I just received a Sigma 19mm/2.8 in E-mount. This is the second time I have ordered one, the first time I was sent the lens in micro 4/3 mount. Luckily this time I got the lens I actually ordered. I can see why other people have been very positive about this lens, it is very sharp, even wide open. The build is reasonable and though not as small as the 16mm/2.8 pancake, it is still not an imposing optic. I took it out for a spin today in Glasgow City Centre to test how well it focused and whether there were any issues with using it as a street lens.

The AF speed is moderate, not very snappy but with some practice quite usable. I feel the 16mm/2.8 actually autofocuses faster but I have not done any direct comparisons under the same lighting conditions. It was getting a bit overcast, grey, and dim this afternoon though so it was a test of the Sigma. I just have to adjust my technique slightly to anticipate when I want to release the shutter and give some extra time beforehand for the lens to focus. The AF speed is also a function of the camera body (NEX-7 in this case), perhaps the NEX-6 may be better (or worse). I wonder if Sony will update the firmware to allow PDAF on that camera with non-Sony lenses such as the Sigma 19mm/2.8.

One thing I have noticed is that they aperture mechanism does make an audible click, really only noticeable when it is quiet. You can hear the aperture opening and closing as you focus in you are not shooting wide open. On the street it’s not an issue, and especially insignificant compared to the shutter sound.

All in all, I am very happy with this lens so far. I shall have to test it for landscape use but I think it should resolved quite a lot of detail across the frame when stopped down. I shall also be looking to see if there are any colour shading problems in the corners.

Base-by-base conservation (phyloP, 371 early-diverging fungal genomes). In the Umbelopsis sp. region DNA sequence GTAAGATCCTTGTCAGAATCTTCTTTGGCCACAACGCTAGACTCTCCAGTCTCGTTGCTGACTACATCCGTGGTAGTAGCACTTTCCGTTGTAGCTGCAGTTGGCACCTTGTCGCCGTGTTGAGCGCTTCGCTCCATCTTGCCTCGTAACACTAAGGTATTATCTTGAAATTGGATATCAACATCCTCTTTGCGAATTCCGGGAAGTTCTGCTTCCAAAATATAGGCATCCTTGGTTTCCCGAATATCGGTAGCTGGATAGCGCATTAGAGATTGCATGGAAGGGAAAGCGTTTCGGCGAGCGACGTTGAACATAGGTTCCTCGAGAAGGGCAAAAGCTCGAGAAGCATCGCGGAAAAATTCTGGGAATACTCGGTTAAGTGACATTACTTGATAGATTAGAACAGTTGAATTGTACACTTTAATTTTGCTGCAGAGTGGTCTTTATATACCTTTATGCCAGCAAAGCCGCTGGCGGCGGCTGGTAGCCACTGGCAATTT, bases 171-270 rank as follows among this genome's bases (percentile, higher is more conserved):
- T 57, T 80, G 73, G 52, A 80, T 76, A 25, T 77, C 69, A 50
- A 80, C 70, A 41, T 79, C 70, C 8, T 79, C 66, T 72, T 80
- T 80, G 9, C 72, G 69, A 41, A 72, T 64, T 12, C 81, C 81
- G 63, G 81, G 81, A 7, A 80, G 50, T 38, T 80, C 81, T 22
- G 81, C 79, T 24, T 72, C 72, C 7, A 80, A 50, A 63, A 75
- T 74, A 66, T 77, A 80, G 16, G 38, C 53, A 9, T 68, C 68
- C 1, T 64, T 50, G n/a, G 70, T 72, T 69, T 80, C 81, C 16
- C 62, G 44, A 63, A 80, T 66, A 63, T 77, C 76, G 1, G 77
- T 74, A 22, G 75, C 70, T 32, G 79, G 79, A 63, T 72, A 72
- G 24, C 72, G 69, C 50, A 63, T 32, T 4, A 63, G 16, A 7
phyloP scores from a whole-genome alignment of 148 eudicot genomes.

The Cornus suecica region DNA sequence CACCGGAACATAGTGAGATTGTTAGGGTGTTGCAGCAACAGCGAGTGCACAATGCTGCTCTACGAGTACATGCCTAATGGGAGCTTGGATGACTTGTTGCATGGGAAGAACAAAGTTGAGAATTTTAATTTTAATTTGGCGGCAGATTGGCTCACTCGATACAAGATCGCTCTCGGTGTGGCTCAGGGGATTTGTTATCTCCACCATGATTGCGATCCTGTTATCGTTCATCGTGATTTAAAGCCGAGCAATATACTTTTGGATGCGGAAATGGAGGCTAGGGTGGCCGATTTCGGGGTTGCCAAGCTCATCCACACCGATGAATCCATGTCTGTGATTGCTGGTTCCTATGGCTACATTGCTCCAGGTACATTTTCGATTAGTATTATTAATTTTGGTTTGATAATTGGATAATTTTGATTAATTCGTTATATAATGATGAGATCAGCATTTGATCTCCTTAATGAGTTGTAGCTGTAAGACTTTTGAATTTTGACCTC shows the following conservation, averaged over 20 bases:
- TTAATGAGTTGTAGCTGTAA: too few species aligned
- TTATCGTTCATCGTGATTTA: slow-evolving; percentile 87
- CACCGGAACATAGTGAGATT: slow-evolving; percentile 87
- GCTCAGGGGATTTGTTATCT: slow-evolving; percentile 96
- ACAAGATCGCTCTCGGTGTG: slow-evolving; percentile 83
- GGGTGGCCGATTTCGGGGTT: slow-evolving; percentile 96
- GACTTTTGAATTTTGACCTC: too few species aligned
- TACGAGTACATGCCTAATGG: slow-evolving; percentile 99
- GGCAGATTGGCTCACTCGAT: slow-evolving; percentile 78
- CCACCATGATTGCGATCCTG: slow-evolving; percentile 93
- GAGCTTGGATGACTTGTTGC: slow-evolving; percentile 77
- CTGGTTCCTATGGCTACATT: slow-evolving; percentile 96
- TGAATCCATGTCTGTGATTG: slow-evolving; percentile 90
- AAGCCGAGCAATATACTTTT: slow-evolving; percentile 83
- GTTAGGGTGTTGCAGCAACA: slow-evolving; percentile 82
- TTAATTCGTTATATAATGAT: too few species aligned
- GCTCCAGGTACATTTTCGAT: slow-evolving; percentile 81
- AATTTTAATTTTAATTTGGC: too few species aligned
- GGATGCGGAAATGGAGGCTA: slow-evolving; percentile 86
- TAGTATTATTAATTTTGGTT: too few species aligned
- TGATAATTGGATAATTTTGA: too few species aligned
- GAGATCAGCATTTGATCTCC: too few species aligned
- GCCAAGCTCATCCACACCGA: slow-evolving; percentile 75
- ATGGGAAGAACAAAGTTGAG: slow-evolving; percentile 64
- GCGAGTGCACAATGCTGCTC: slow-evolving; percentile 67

Shooting from the hip

It was a rare sunny day in Glasgow so I went out for a brief walk around the city centre in order to keep my shutter finger in practise. I used the NEX-7 with the 18-55mm kit lens and the 16mm/2.8 pancake. I played around with the settings, deciding to try something different from my usual practice. Instead of using aperture priority mode, I decided on Shutter priority 1/400th or 1/200th later on when the light grew dimmer, and put the camera on auto ISO.

For street photos, a bit of extra noise isn’t too much of a problem so I wasn’t concerned with using the lowest ISOs. Shooting handheld and in moderate light, I don’t expect razor sharp photos from choosing an optimum aperture. But I wanted to keep the shutter speed high to reduce the possibility of motion blur, either from my quickly grabbed shots or subject movement. I also put the camera into “Black and White” mode, this helped surprisingly well to frame shots without distracting colour.

I also shot most photos from the hip, either “blind” or using the flip up LCD screen. Only occasionally would I be able to raise the camera to the eye without “spooking” my subject. Putting the camera on multi-focus worked out reasonably well in fact, especially with face-detect. A lot of shots were taken in passing, without the opportunity to frame and focus with any great care.

To get even some usable shots is quite fortunate. Using a wide angle lens helps but one really needs to get in close to make the most of the frame. Below are a selection of the least worst shots. All but one are uncropped.

Sunset over the Fairy Lochs

Here is another photo from the Highlands. This was take after I had done some spherical panoramas around and in the Loch. Here, you can see both a propeller and a radial piston engine belonging to the B-24 Liberator bomber which crashed here in 1945. There is a memorial to the crew next to the Loch. For this shot, I used the NEX-7 with the LA-EA1 to mount a 16-50mm/2.8 A-mount lens. I set the exposure to f/8 and ISO to 100. Using LiveView, it was easy to make sure I exposed for the sunset so as to not blow out the highlights. It also made manually focussing the lens very easy. As the sun was setting fast, I had to quickly work my way around the Loch in order get some alternate viewpoints and perspectives. I think this one shows the view of the Loch the best.